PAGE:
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Nursing As a Profession: Changes Through the Years
Reflections from Rosalee Sites, RN, BSN, MA
Memories of Early Days
Cleaning our own bedpans in the soiled utility room...steaming needles and syringes after checking the needles for burrs...no IV meds...1 nurse and 3 aids on a 52-bed unit...no critical care units...no recovery room after daytime hours...smoking on the wards...doctors smoking!...
Growing up in Elkins, West Virginia in the 1940s, Sites remembers wanting to be a doctor. Interested in all things medical, she knew from an early age that medicine was her destiny; but because of financial considerations in her family and some of the limitations of the time, she instead applied for, and received, a nursing scholarship to the Davis Memorial Hospital Program. After 3 years of rigorous studies in the classroom and on the job training which involved staffing the floor, she was awarded the coveted black stripe on her nursing cap along with her pin and headed to work in 1965. Graduating from a degree program during that time, meant that she had to work hard, repeating a good deal of her initial training, to finally get her BSN 8 years later from East Tennessee State University.
"Nursing has been a wonderful profession for me, and I would do it all over again if I could." Working the night shifts on the wards meant that she was responsible for as many as 52 patients a night. She remembers making her rounds early in the shift and taking special note of those that might need something right away. One particular night stands out in her mind because it highlighted the importance of her role as a nurse and how the patient perceived her as being someone they could count on. While rounding, she came into one lady's room and the patient said, "You are here. I've been waiting for you." She asked, "Is something wrong?" The woman went on to say that in the daytime she had family around and there were lots of employees working but at night "It is you and me. That is the reason I wanted to meet you." Her statement stamped itself in Sites' mind, helping her clearly understand how important she was to her patients-they trusted her and counted on her honesty and care; she felt a sense of responsibility for their successful treatment and recovery and her role in it.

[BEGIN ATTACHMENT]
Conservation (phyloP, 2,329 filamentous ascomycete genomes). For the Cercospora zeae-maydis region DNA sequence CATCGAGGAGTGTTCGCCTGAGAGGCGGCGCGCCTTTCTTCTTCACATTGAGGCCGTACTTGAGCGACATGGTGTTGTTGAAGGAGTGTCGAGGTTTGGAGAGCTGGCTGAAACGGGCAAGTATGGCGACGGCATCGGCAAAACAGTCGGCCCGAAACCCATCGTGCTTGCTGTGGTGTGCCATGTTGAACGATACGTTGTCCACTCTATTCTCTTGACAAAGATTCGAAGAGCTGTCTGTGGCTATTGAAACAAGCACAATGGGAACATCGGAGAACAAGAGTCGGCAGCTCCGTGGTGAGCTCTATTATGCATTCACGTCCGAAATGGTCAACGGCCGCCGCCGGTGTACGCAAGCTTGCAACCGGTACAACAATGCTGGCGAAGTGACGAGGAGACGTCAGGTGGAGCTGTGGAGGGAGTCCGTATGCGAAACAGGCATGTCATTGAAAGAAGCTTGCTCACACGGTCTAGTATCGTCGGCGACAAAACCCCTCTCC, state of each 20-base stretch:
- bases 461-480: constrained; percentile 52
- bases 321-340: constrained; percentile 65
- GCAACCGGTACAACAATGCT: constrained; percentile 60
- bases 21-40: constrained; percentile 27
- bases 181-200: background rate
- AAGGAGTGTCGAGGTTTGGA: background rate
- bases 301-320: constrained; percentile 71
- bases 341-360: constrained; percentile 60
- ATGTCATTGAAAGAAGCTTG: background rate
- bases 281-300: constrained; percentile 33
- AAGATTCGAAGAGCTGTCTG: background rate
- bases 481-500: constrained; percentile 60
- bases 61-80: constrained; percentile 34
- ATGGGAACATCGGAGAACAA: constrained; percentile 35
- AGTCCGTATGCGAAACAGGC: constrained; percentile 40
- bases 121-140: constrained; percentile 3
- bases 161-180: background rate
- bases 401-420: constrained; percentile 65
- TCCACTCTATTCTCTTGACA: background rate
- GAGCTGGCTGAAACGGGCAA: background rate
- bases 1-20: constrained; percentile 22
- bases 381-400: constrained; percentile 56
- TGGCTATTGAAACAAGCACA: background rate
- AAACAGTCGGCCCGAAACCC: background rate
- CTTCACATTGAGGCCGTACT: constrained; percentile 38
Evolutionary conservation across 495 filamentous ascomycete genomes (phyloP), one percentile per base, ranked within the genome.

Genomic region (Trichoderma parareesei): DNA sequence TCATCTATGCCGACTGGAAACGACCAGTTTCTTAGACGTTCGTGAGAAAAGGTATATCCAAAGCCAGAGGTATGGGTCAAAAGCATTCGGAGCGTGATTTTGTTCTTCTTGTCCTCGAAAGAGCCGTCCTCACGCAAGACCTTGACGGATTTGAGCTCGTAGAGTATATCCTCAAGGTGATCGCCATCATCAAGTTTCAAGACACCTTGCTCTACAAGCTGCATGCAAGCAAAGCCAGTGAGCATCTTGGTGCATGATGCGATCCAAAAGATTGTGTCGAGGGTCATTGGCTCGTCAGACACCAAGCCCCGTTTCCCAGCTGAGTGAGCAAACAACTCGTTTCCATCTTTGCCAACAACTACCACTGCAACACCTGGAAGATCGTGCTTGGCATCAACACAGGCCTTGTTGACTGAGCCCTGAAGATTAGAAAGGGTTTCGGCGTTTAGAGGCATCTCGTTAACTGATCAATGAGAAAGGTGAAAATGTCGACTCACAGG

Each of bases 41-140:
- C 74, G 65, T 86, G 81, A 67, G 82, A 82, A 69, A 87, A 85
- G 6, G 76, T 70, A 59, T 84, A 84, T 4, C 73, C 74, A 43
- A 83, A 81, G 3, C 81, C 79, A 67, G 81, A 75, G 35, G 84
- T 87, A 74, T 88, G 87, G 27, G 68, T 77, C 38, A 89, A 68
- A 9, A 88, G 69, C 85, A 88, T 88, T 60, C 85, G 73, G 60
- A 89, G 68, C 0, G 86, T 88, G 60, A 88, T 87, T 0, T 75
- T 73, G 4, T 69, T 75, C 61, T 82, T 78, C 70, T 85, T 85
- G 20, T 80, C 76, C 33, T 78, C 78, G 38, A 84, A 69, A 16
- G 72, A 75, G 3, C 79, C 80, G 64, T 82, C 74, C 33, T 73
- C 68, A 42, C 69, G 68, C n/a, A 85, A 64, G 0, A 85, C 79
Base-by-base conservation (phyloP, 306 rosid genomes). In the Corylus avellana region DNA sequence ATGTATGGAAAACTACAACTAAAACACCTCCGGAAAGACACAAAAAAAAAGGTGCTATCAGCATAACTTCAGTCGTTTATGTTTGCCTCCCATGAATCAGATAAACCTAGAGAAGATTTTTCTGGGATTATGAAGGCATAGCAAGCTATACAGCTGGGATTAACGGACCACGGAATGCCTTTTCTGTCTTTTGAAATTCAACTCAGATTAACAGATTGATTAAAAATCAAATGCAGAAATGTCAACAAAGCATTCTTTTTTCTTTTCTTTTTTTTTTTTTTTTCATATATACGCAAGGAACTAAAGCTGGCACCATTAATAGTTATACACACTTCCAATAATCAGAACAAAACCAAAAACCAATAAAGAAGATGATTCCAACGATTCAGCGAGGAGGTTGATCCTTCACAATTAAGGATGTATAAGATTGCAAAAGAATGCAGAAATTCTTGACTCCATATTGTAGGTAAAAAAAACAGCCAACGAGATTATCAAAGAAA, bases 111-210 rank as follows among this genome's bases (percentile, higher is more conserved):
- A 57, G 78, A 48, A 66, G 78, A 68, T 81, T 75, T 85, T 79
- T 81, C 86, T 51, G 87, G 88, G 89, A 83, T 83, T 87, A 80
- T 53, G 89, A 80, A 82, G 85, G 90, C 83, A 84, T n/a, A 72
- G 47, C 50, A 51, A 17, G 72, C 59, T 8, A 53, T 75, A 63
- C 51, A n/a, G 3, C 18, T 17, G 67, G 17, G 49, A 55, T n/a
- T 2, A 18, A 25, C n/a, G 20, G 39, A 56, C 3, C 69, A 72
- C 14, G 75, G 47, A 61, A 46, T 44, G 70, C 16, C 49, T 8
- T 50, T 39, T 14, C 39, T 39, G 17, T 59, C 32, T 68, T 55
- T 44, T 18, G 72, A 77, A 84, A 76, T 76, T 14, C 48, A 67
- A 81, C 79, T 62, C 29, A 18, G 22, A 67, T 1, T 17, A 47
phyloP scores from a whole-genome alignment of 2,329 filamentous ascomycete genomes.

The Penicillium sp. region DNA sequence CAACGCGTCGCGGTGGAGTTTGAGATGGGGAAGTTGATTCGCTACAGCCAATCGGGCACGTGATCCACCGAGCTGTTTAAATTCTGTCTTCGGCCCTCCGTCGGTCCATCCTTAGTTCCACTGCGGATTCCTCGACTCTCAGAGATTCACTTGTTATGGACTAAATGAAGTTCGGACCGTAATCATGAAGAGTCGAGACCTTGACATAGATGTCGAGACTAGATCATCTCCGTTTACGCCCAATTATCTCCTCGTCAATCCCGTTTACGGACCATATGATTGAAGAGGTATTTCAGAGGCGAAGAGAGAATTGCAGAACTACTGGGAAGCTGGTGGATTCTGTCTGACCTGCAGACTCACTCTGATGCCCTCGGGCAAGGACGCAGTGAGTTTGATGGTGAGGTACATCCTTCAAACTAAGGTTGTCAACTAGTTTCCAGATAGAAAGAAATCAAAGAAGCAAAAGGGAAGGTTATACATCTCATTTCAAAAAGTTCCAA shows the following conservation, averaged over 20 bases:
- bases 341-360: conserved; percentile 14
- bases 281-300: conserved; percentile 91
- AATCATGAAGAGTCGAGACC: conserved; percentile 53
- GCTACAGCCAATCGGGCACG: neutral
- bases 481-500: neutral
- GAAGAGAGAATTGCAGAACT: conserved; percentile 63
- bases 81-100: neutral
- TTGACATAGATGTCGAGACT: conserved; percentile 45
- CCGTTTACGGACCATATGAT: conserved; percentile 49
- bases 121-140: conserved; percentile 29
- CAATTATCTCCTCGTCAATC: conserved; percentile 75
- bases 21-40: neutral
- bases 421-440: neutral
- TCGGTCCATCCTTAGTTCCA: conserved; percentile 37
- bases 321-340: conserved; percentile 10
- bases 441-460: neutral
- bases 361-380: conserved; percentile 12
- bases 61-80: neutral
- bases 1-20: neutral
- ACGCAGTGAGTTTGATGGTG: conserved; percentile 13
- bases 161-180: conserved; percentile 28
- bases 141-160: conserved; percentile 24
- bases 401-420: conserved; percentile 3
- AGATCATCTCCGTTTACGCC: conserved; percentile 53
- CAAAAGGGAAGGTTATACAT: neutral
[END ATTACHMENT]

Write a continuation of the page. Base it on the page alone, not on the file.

"Nursing assessment skills are the most important tools we have even now. But back in the early days, they were some of the only tools we could employ: skin color, temperature, respiratory rate, nail bed color, clamminess, pupillary response-all of this nursing observation had to take the place of non-existent monitors." Sites says she can remember rolling a patient's bed into the nursing station with her, so that she could watch them while she charted. "There was just so much less that we could do for people during those times. Medications were limited as were tests. We had to do the best with could with limited resources."
"Me, God, and the Telephone"
Early on, Sites recognized her special skills in administration and after a few years of general nursing began to specialize in administration as house supervisor with coverage of the emergency room, a small 4 bed unit at the time. As house super she had to do bed placement, deliver antibiotics to the floors on her rounds, and cover the ER. "It was me, God, and the telephone," she remembers. Making necessary calls to physicians at home and running the ER which would be considered primitive by our standards today, was all in a days work.
"As a nurse, I have been privileged to share very special moments in patients' and families' lives: being with them as their loved one takes their last breath, bringing a smile to a critically ill child, listening to an elderly lady talk about her family, helping a family member get their father who had dementia on his knees as was his nightly custom for prayer..."